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Mileage on a used car

Checking out used car for my daughter who is almost 17. We like a 2004 Volvo S60. The Autocheck lists it as 2 owners…leased for 3 years…sold again…and then driven from RI to CA . Went from 39k miles to 66k in just over a year. Since I am looking at it in MA, I’m assuming it was driven back to the Eastcoast before it was made available at the present dealership. Is it worse on a car to put alot of mileage on it in one big drive vs. driving it around town/normal yearly usuage?

Highway driving is easier on engines than city driving.

But that does not make this a good deal. Have this one checked out very thoroughly by a mechanic familiar with Volvos before making an offer. These are not known for their stellar reliability or their low cost of repair.

I agree with mountainbike.

A lot of highway miles is actually a good thing, as compared to a lot of miles put on a vehicle in local driving. However, the maintenance of this vehicle is of paramount importance.

If this vehicle comes with maintenance records, then it may be much more attractive, as long as you are able to verify that it has been maintained at least as well as Volvo specifies. If there are no maintenance records, or if the maintenance records reveal slack maintenance, then run from this deal.

As one example of what I am referring to, with 66k miles on the odometer, this car should have had the transmission fluid changed twice already. If you cannot verify that this was done, then that places the transmission at a higher risk of early failure. When trans fluid is not changed at 30k and 60k, trans failure can take place any time after 90-100k miles.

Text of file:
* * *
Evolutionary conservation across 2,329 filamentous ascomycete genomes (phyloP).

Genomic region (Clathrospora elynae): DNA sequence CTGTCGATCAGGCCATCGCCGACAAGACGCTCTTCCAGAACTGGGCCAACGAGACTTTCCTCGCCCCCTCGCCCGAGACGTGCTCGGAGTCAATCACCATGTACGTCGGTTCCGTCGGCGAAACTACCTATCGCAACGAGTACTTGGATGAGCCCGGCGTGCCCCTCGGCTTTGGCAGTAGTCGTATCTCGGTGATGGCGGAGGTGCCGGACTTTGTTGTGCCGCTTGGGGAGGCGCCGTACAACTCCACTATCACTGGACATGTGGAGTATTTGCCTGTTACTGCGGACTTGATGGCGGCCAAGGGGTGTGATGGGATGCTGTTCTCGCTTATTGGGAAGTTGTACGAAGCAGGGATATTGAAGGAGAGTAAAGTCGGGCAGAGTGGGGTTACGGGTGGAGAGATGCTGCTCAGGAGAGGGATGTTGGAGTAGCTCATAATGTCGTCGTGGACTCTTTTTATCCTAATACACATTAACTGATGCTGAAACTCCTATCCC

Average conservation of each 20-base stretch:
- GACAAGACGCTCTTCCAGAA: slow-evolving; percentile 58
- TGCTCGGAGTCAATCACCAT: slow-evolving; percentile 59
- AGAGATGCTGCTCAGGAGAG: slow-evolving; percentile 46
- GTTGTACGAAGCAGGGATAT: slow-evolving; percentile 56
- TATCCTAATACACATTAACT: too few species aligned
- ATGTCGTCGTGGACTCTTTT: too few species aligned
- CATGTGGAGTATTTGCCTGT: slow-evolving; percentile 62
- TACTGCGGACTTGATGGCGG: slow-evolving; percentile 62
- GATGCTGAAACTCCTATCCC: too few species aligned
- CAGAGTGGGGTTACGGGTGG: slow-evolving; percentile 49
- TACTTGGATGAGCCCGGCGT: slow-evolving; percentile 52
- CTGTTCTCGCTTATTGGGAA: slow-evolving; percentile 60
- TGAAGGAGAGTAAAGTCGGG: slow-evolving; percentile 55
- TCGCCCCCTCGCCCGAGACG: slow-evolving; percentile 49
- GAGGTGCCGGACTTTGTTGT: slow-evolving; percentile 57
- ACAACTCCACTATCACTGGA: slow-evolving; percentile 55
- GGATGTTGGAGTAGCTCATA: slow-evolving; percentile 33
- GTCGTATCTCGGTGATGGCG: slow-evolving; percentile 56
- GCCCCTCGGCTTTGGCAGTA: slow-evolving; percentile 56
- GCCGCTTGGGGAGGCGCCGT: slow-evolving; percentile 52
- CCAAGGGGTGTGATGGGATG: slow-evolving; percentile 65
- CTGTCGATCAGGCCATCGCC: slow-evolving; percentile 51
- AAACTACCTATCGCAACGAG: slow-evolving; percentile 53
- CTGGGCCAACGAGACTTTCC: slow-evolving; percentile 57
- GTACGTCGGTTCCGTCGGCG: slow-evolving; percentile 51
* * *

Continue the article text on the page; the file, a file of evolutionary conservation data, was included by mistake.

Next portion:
As MB stated, Volvos have a real-world record of relatively poor reliability and high repair costs, despite their (unearned) reputation for reliability. At best, this will be a high-cost car to maintain and to repair, but if the previous owners were not really diligent with maintenance, it will be a VERY high-cost car to maintain and repair.

Some people have reasoned that the high cost of keeping their Volvo running is a decent trade-off for superior safety. However, Volvo’s superiority in safety disappeared some time ago. While the company was a pioneer in passenger protection, their safety advantage is now essentially non-existent since most other car companies caught up with Volvo in terms of safety several years ago. A Volvo is a safe car, but almost any other make of car is just as safe nowadays.

MSN Autos ratesit as a reliable car, but they do caution the buyer about engine problems:

“Periodic problems on this vehicle are the failure of the Engine Intake Valves, Fuel Pressure Sensor, Leak Detection Pump and Crankcase Ventilation Hose under the intake manifold. The cost to replace the Engine Intake Valves is estimated at $460.00 for parts and $1170.00 for labor. The cost to replace the Fuel Pressure Sensor is estimated at $60.00 for parts and $39.00 for labor. The cost to replace the Leak Detection Pump is estimated at $200.00 for parts and $130.00 for labor. The cost to replace the Crankcase Ventilation Hose is estimated at $50.00 for parts and $195.00 for labor. All prices are estimates based on $65 per flat rate hour and do not include diagnostic time or any applicable sales tax.”

Make sure you at least get the intake valves evaluated; a compression test would be a good place to start. BTW, the engine is rated with significant problems, but if it checks out OK, the rest of the car stands a great chance of being sound, too.

For what it’s worth, I would recommend against buying a used Volvo. My sister is in college, and she has a Volvo, somewhere around a 1998 model I believe. It has been nothing but trouble. Seems like every other month it’s in the shop for one thing or another, and the repairs aren’t cheap either. I would also assume at 17 this car would be going with your daughter to college. If my sister is any example, the car probably won’t be maintained or driven in a manner most conducive to long life. No offense, but it is something to consider.

For the money, I would buy a Honda or Toyota myself. Good luck.